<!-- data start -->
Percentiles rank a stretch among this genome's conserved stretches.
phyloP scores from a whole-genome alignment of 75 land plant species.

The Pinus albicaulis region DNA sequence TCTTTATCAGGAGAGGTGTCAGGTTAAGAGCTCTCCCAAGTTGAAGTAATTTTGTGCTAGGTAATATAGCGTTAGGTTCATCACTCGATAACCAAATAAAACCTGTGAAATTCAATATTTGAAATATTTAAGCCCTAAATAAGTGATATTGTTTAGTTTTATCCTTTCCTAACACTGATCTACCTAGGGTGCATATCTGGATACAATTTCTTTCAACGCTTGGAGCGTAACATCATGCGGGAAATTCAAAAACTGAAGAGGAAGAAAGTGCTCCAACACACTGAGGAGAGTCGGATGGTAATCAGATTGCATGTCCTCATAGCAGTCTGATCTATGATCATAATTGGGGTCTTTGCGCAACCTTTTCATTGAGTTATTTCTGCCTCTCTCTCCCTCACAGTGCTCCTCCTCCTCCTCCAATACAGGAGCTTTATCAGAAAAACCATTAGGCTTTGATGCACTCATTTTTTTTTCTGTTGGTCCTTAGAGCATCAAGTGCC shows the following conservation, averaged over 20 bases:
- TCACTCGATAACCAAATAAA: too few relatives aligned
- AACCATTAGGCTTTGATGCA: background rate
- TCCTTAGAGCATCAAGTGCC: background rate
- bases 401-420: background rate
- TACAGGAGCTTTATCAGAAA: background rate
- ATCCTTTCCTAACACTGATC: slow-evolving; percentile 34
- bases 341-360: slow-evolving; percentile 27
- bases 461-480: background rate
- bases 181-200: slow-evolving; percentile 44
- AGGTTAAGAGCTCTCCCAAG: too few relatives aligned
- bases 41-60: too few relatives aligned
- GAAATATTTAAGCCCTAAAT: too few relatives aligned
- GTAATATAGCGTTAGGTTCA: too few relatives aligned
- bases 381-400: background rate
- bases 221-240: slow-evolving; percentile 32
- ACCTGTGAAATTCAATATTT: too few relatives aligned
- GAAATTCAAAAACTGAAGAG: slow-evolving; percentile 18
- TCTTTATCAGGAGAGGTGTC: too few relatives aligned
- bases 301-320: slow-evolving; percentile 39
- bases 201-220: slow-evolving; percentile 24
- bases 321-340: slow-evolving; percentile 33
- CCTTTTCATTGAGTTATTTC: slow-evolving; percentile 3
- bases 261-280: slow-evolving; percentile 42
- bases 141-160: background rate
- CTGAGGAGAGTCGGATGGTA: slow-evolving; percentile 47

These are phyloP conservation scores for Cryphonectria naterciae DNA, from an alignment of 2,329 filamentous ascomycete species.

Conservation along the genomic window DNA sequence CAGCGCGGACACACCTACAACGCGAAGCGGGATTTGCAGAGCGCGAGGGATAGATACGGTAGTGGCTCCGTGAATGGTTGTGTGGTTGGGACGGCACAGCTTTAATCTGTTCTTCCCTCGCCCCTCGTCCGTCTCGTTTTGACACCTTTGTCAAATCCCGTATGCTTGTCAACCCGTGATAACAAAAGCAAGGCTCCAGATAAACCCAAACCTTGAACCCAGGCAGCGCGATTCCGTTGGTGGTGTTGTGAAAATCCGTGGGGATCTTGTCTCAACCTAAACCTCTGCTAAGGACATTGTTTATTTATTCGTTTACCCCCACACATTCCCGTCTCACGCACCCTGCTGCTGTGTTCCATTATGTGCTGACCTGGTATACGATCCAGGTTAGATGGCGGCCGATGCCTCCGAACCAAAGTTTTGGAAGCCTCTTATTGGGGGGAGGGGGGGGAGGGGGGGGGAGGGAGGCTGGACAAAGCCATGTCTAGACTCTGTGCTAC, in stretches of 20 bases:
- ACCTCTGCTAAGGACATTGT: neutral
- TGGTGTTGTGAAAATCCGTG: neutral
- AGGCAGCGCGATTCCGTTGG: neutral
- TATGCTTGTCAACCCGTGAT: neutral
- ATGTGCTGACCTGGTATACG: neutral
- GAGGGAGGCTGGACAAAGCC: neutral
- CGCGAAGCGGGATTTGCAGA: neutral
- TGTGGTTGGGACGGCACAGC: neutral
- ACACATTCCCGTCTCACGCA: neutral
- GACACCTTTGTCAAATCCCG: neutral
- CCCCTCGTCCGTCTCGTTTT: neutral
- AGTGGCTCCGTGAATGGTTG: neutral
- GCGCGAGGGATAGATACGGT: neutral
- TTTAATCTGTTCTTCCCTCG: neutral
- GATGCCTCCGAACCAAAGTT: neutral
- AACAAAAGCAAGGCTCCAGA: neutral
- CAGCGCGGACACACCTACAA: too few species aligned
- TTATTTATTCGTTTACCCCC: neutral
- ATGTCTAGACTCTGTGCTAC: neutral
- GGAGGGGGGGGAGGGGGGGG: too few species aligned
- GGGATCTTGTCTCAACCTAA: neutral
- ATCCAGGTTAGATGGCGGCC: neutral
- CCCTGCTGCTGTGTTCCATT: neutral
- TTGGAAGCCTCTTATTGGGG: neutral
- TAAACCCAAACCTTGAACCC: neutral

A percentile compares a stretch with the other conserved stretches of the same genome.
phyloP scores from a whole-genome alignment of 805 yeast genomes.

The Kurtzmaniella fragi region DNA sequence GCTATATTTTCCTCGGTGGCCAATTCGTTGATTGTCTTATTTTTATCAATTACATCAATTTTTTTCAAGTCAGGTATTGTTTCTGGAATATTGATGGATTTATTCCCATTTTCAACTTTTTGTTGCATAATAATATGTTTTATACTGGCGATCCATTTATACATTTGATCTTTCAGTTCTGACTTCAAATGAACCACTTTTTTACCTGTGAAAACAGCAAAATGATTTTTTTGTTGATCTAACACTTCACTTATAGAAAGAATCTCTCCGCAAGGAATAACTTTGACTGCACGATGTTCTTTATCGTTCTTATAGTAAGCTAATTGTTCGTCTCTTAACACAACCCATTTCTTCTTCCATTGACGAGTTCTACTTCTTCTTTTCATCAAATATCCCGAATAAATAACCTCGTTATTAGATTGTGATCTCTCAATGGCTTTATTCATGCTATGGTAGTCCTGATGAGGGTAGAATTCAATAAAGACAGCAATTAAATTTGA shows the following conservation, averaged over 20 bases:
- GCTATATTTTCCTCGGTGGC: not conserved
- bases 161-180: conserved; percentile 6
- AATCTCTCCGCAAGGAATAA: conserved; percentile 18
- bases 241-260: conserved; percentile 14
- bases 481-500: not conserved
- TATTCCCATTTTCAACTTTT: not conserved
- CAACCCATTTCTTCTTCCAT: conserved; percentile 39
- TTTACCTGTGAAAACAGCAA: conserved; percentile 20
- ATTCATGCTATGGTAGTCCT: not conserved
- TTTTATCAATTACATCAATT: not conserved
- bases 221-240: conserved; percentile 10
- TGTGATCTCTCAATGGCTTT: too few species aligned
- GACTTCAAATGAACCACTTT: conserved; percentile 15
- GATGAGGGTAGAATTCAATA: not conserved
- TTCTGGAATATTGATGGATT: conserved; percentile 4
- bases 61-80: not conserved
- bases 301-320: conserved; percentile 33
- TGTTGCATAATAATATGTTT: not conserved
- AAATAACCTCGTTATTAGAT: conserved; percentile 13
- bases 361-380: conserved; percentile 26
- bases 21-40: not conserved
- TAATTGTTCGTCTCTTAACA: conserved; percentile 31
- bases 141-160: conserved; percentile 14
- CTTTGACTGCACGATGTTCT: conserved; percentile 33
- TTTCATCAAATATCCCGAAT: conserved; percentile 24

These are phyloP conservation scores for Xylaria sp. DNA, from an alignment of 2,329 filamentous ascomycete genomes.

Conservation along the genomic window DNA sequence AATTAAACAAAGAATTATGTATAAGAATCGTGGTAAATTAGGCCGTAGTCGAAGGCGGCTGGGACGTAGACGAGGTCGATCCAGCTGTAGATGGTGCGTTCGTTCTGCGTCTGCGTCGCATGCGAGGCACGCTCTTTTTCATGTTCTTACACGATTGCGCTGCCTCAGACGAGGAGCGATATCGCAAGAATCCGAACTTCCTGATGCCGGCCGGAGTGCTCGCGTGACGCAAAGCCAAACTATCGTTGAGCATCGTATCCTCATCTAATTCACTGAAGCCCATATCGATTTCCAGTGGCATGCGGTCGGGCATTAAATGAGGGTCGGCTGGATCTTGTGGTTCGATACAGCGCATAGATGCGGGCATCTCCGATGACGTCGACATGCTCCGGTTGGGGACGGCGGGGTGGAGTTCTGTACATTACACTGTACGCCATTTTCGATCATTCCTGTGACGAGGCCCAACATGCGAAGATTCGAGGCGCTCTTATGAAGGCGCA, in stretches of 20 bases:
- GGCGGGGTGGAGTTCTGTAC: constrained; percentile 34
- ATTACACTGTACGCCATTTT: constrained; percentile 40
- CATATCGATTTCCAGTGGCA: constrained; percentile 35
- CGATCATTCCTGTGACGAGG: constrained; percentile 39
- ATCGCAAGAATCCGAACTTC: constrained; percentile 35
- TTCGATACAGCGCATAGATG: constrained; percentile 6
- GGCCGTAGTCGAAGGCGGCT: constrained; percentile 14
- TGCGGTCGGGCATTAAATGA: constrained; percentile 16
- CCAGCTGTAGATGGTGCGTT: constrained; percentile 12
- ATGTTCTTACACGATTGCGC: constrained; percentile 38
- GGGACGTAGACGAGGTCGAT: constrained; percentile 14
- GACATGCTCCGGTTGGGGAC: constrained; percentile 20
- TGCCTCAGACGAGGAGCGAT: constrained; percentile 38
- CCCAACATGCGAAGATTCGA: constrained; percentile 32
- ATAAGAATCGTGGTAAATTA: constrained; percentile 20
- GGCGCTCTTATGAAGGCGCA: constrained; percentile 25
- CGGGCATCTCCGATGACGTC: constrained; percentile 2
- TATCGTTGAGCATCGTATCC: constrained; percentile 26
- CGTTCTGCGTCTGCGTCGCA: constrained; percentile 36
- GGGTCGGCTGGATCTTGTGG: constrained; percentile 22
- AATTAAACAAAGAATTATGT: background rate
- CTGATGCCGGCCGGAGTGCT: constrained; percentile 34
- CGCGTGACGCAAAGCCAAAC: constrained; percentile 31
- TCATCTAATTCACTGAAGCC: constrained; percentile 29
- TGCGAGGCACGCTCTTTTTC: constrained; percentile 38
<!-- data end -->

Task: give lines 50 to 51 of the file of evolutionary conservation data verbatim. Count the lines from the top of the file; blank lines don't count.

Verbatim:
- GGAGGGGGGGGAGGGGGGGG: too few species aligned
- GGGATCTTGTCTCAACCTAA: neutral